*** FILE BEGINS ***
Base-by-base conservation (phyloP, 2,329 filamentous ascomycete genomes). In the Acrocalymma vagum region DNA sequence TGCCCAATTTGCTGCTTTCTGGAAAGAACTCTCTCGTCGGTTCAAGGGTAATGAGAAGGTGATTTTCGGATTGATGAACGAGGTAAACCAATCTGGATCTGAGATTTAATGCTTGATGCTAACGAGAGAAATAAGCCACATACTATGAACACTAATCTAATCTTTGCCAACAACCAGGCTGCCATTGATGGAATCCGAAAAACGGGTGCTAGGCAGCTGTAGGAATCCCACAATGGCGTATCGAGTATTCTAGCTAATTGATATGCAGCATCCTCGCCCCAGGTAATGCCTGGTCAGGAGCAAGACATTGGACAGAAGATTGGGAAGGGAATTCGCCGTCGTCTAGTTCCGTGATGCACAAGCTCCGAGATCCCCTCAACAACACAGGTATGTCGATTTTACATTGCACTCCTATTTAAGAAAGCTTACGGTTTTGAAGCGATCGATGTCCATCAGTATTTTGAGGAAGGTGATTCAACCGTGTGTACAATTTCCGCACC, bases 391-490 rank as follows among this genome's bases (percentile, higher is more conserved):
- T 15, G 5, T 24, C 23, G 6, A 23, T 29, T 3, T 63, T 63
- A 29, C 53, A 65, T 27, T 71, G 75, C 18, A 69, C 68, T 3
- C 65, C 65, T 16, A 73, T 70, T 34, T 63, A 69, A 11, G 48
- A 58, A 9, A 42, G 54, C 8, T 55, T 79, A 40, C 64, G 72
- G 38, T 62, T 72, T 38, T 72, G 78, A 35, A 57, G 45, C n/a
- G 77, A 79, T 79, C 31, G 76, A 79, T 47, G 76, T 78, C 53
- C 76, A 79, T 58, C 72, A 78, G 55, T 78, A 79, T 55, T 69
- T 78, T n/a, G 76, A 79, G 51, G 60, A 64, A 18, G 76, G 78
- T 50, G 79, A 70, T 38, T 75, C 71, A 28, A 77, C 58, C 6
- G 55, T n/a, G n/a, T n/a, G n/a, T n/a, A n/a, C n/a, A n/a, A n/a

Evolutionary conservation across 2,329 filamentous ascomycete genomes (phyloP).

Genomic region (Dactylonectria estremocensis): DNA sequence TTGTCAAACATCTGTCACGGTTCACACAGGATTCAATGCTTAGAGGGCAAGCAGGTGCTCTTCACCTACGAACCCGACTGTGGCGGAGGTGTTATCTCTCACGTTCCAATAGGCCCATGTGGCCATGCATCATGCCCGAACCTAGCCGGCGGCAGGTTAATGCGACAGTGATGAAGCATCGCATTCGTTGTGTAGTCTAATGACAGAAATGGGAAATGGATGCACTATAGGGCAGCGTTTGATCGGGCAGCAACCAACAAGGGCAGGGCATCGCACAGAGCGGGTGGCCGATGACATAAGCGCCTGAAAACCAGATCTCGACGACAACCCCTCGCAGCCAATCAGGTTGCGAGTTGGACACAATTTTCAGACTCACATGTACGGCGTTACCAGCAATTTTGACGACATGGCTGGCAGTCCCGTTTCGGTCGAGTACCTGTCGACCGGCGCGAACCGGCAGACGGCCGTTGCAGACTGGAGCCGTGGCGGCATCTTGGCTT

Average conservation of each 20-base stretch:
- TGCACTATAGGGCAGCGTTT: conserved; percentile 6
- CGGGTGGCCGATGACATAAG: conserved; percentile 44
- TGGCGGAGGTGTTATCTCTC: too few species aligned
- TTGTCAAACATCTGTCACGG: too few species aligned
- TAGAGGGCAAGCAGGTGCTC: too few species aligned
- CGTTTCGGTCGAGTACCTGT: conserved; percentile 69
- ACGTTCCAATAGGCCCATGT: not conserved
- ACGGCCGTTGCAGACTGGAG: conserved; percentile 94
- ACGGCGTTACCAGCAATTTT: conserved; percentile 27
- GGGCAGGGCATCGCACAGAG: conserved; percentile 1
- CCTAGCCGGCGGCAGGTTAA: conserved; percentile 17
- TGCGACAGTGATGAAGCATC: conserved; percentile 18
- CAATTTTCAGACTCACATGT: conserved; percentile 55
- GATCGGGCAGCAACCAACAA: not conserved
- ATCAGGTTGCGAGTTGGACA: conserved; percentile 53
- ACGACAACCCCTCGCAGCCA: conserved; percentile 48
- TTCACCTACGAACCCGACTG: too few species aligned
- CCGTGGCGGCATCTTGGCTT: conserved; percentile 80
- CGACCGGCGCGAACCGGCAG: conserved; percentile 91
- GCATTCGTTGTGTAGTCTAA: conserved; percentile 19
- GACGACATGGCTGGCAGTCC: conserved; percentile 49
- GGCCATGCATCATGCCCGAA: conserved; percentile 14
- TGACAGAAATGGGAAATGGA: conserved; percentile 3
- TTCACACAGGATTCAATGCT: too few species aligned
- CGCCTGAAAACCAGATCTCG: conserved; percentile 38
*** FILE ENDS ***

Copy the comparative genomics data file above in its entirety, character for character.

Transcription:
Base-by-base conservation (phyloP, 2,329 filamentous ascomycete genomes). In the Acrocalymma vagum region DNA sequence TGCCCAATTTGCTGCTTTCTGGAAAGAACTCTCTCGTCGGTTCAAGGGTAATGAGAAGGTGATTTTCGGATTGATGAACGAGGTAAACCAATCTGGATCTGAGATTTAATGCTTGATGCTAACGAGAGAAATAAGCCACATACTATGAACACTAATCTAATCTTTGCCAACAACCAGGCTGCCATTGATGGAATCCGAAAAACGGGTGCTAGGCAGCTGTAGGAATCCCACAATGGCGTATCGAGTATTCTAGCTAATTGATATGCAGCATCCTCGCCCCAGGTAATGCCTGGTCAGGAGCAAGACATTGGACAGAAGATTGGGAAGGGAATTCGCCGTCGTCTAGTTCCGTGATGCACAAGCTCCGAGATCCCCTCAACAACACAGGTATGTCGATTTTACATTGCACTCCTATTTAAGAAAGCTTACGGTTTTGAAGCGATCGATGTCCATCAGTATTTTGAGGAAGGTGATTCAACCGTGTGTACAATTTCCGCACC, bases 391-490 rank as follows among this genome's bases (percentile, higher is more conserved):
- T 15, G 5, T 24, C 23, G 6, A 23, T 29, T 3, T 63, T 63
- A 29, C 53, A 65, T 27, T 71, G 75, C 18, A 69, C 68, T 3
- C 65, C 65, T 16, A 73, T 70, T 34, T 63, A 69, A 11, G 48
- A 58, A 9, A 42, G 54, C 8, T 55, T 79, A 40, C 64, G 72
- G 38, T 62, T 72, T 38, T 72, G 78, A 35, A 57, G 45, C n/a
- G 77, A 79, T 79, C 31, G 76, A 79, T 47, G 76, T 78, C 53
- C 76, A 79, T 58, C 72, A 78, G 55, T 78, A 79, T 55, T 69
- T 78, T n/a, G 76, A 79, G 51, G 60, A 64, A 18, G 76, G 78
- T 50, G 79, A 70, T 38, T 75, C 71, A 28, A 77, C 58, C 6
- G 55, T n/a, G n/a, T n/a, G n/a, T n/a, A n/a, C n/a, A n/a, A n/a

Evolutionary conservation across 2,329 filamentous ascomycete genomes (phyloP).

Genomic region (Dactylonectria estremocensis): DNA sequence TTGTCAAACATCTGTCACGGTTCACACAGGATTCAATGCTTAGAGGGCAAGCAGGTGCTCTTCACCTACGAACCCGACTGTGGCGGAGGTGTTATCTCTCACGTTCCAATAGGCCCATGTGGCCATGCATCATGCCCGAACCTAGCCGGCGGCAGGTTAATGCGACAGTGATGAAGCATCGCATTCGTTGTGTAGTCTAATGACAGAAATGGGAAATGGATGCACTATAGGGCAGCGTTTGATCGGGCAGCAACCAACAAGGGCAGGGCATCGCACAGAGCGGGTGGCCGATGACATAAGCGCCTGAAAACCAGATCTCGACGACAACCCCTCGCAGCCAATCAGGTTGCGAGTTGGACACAATTTTCAGACTCACATGTACGGCGTTACCAGCAATTTTGACGACATGGCTGGCAGTCCCGTTTCGGTCGAGTACCTGTCGACCGGCGCGAACCGGCAGACGGCCGTTGCAGACTGGAGCCGTGGCGGCATCTTGGCTT

Average conservation of each 20-base stretch:
- TGCACTATAGGGCAGCGTTT: conserved; percentile 6
- CGGGTGGCCGATGACATAAG: conserved; percentile 44
- TGGCGGAGGTGTTATCTCTC: too few species aligned
- TTGTCAAACATCTGTCACGG: too few species aligned
- TAGAGGGCAAGCAGGTGCTC: too few species aligned
- CGTTTCGGTCGAGTACCTGT: conserved; percentile 69
- ACGTTCCAATAGGCCCATGT: not conserved
- ACGGCCGTTGCAGACTGGAG: conserved; percentile 94
- ACGGCGTTACCAGCAATTTT: conserved; percentile 27
- GGGCAGGGCATCGCACAGAG: conserved; percentile 1
- CCTAGCCGGCGGCAGGTTAA: conserved; percentile 17
- TGCGACAGTGATGAAGCATC: conserved; percentile 18
- CAATTTTCAGACTCACATGT: conserved; percentile 55
- GATCGGGCAGCAACCAACAA: not conserved
- ATCAGGTTGCGAGTTGGACA: conserved; percentile 53
- ACGACAACCCCTCGCAGCCA: conserved; percentile 48
- TTCACCTACGAACCCGACTG: too few species aligned
- CCGTGGCGGCATCTTGGCTT: conserved; percentile 80
- CGACCGGCGCGAACCGGCAG: conserved; percentile 91
- GCATTCGTTGTGTAGTCTAA: conserved; percentile 19
- GACGACATGGCTGGCAGTCC: conserved; percentile 49
- GGCCATGCATCATGCCCGAA: conserved; percentile 14
- TGACAGAAATGGGAAATGGA: conserved; percentile 3
- TTCACACAGGATTCAATGCT: too few species aligned
- CGCCTGAAAACCAGATCTCG: conserved; percentile 38